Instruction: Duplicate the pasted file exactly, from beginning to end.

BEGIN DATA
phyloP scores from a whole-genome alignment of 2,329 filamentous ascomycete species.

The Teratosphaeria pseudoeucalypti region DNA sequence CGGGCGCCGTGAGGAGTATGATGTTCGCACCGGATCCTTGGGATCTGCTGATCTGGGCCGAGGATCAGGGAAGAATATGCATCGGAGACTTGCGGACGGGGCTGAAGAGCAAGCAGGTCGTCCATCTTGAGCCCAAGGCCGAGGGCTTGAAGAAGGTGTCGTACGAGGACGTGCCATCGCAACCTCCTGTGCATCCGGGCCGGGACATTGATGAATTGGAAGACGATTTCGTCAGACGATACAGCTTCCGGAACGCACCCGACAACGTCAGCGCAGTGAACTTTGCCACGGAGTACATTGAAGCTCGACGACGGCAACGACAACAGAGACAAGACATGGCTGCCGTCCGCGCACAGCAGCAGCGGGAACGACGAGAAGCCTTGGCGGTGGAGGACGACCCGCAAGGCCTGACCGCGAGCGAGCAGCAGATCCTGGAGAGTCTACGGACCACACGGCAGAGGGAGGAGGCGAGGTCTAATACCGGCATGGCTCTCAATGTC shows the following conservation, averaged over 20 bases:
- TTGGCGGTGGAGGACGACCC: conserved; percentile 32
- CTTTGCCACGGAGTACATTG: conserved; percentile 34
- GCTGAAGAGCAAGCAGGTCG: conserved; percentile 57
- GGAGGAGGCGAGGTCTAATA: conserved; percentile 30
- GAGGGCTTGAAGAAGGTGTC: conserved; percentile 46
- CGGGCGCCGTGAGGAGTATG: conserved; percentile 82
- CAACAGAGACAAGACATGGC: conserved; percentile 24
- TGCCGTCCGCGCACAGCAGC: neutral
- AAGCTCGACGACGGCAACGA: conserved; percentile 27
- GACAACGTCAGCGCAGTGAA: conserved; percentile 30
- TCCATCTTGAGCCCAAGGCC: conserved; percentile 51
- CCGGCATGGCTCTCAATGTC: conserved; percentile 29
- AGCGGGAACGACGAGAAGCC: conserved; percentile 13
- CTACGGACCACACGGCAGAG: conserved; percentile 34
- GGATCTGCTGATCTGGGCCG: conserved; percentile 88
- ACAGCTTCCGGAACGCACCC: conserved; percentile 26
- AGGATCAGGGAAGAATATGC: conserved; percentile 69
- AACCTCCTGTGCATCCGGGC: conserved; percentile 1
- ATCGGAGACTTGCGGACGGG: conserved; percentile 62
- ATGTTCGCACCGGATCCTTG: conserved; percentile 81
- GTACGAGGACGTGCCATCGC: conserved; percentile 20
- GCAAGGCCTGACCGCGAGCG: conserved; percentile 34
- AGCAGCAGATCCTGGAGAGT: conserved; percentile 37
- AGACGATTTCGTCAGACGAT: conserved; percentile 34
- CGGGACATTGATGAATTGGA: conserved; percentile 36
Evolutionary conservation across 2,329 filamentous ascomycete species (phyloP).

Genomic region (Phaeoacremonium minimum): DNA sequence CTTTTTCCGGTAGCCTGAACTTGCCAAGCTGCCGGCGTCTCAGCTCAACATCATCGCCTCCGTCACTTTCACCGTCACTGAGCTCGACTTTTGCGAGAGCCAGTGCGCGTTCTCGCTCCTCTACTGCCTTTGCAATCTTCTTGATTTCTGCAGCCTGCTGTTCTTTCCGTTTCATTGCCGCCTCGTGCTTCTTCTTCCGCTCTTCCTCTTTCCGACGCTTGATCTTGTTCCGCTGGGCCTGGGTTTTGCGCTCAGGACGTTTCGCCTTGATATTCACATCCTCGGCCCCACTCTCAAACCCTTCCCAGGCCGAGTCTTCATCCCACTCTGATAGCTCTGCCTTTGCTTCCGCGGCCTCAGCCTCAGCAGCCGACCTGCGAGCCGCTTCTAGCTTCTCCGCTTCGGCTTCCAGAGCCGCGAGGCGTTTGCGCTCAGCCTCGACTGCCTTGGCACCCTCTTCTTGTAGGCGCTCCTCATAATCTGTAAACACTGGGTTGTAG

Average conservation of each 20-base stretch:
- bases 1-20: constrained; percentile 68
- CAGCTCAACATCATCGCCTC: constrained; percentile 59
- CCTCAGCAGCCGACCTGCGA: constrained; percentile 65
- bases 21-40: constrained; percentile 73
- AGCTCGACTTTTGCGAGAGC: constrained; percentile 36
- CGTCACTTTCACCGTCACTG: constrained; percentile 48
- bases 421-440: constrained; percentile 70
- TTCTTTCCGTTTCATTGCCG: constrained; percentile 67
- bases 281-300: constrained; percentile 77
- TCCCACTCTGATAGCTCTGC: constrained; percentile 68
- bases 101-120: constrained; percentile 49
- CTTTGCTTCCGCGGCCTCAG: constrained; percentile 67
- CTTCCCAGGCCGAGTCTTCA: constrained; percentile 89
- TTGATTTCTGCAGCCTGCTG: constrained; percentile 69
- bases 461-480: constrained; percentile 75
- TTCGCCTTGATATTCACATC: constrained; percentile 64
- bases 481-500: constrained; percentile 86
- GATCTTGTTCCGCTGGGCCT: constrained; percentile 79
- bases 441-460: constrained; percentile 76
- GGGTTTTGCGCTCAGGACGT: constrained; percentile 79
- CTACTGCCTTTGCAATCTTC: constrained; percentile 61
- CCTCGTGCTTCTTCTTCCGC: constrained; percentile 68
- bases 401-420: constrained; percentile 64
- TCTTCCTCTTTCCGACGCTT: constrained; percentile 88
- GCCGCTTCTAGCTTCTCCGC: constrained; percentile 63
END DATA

phyloP scores from a whole-genome alignment of 2,329 filamentous ascomycete species.

The Teratosphaeria pseudoeucalypti region DNA sequence CGGGCGCCGTGAGGAGTATGATGTTCGCACCGGATCCTTGGGATCTGCTGATCTGGGCCGAGGATCAGGGAAGAATATGCATCGGAGACTTGCGGACGGGGCTGAAGAGCAAGCAGGTCGTCCATCTTGAGCCCAAGGCCGAGGGCTTGAAGAAGGTGTCGTACGAGGACGTGCCATCGCAACCTCCTGTGCATCCGGGCCGGGACATTGATGAATTGGAAGACGATTTCGTCAGACGATACAGCTTCCGGAACGCACCCGACAACGTCAGCGCAGTGAACTTTGCCACGGAGTACATTGAAGCTCGACGACGGCAACGACAACAGAGACAAGACATGGCTGCCGTCCGCGCACAGCAGCAGCGGGAACGACGAGAAGCCTTGGCGGTGGAGGACGACCCGCAAGGCCTGACCGCGAGCGAGCAGCAGATCCTGGAGAGTCTACGGACCACACGGCAGAGGGAGGAGGCGAGGTCTAATACCGGCATGGCTCTCAATGTC shows the following conservation, averaged over 20 bases:
- TTGGCGGTGGAGGACGACCC: conserved; percentile 32
- CTTTGCCACGGAGTACATTG: conserved; percentile 34
- GCTGAAGAGCAAGCAGGTCG: conserved; percentile 57
- GGAGGAGGCGAGGTCTAATA: conserved; percentile 30
- GAGGGCTTGAAGAAGGTGTC: conserved; percentile 46
- CGGGCGCCGTGAGGAGTATG: conserved; percentile 82
- CAACAGAGACAAGACATGGC: conserved; percentile 24
- TGCCGTCCGCGCACAGCAGC: neutral
- AAGCTCGACGACGGCAACGA: conserved; percentile 27
- GACAACGTCAGCGCAGTGAA: conserved; percentile 30
- TCCATCTTGAGCCCAAGGCC: conserved; percentile 51
- CCGGCATGGCTCTCAATGTC: conserved; percentile 29
- AGCGGGAACGACGAGAAGCC: conserved; percentile 13
- CTACGGACCACACGGCAGAG: conserved; percentile 34
- GGATCTGCTGATCTGGGCCG: conserved; percentile 88
- ACAGCTTCCGGAACGCACCC: conserved; percentile 26
- AGGATCAGGGAAGAATATGC: conserved; percentile 69
- AACCTCCTGTGCATCCGGGC: conserved; percentile 1
- ATCGGAGACTTGCGGACGGG: conserved; percentile 62
- ATGTTCGCACCGGATCCTTG: conserved; percentile 81
- GTACGAGGACGTGCCATCGC: conserved; percentile 20
- GCAAGGCCTGACCGCGAGCG: conserved; percentile 34
- AGCAGCAGATCCTGGAGAGT: conserved; percentile 37
- AGACGATTTCGTCAGACGAT: conserved; percentile 34
- CGGGACATTGATGAATTGGA: conserved; percentile 36
Evolutionary conservation across 2,329 filamentous ascomycete species (phyloP).

Genomic region (Phaeoacremonium minimum): DNA sequence CTTTTTCCGGTAGCCTGAACTTGCCAAGCTGCCGGCGTCTCAGCTCAACATCATCGCCTCCGTCACTTTCACCGTCACTGAGCTCGACTTTTGCGAGAGCCAGTGCGCGTTCTCGCTCCTCTACTGCCTTTGCAATCTTCTTGATTTCTGCAGCCTGCTGTTCTTTCCGTTTCATTGCCGCCTCGTGCTTCTTCTTCCGCTCTTCCTCTTTCCGACGCTTGATCTTGTTCCGCTGGGCCTGGGTTTTGCGCTCAGGACGTTTCGCCTTGATATTCACATCCTCGGCCCCACTCTCAAACCCTTCCCAGGCCGAGTCTTCATCCCACTCTGATAGCTCTGCCTTTGCTTCCGCGGCCTCAGCCTCAGCAGCCGACCTGCGAGCCGCTTCTAGCTTCTCCGCTTCGGCTTCCAGAGCCGCGAGGCGTTTGCGCTCAGCCTCGACTGCCTTGGCACCCTCTTCTTGTAGGCGCTCCTCATAATCTGTAAACACTGGGTTGTAG

Average conservation of each 20-base stretch:
- bases 1-20: constrained; percentile 68
- CAGCTCAACATCATCGCCTC: constrained; percentile 59
- CCTCAGCAGCCGACCTGCGA: constrained; percentile 65
- bases 21-40: constrained; percentile 73
- AGCTCGACTTTTGCGAGAGC: constrained; percentile 36
- CGTCACTTTCACCGTCACTG: constrained; percentile 48
- bases 421-440: constrained; percentile 70
- TTCTTTCCGTTTCATTGCCG: constrained; percentile 67
- bases 281-300: constrained; percentile 77
- TCCCACTCTGATAGCTCTGC: constrained; percentile 68
- bases 101-120: constrained; percentile 49
- CTTTGCTTCCGCGGCCTCAG: constrained; percentile 67
- CTTCCCAGGCCGAGTCTTCA: constrained; percentile 89
- TTGATTTCTGCAGCCTGCTG: constrained; percentile 69
- bases 461-480: constrained; percentile 75
- TTCGCCTTGATATTCACATC: constrained; percentile 64
- bases 481-500: constrained; percentile 86
- GATCTTGTTCCGCTGGGCCT: constrained; percentile 79
- bases 441-460: constrained; percentile 76
- GGGTTTTGCGCTCAGGACGT: constrained; percentile 79
- CTACTGCCTTTGCAATCTTC: constrained; percentile 61
- CCTCGTGCTTCTTCTTCCGC: constrained; percentile 68
- bases 401-420: constrained; percentile 64
- TCTTCCTCTTTCCGACGCTT: constrained; percentile 88
- GCCGCTTCTAGCTTCTCCGC: constrained; percentile 63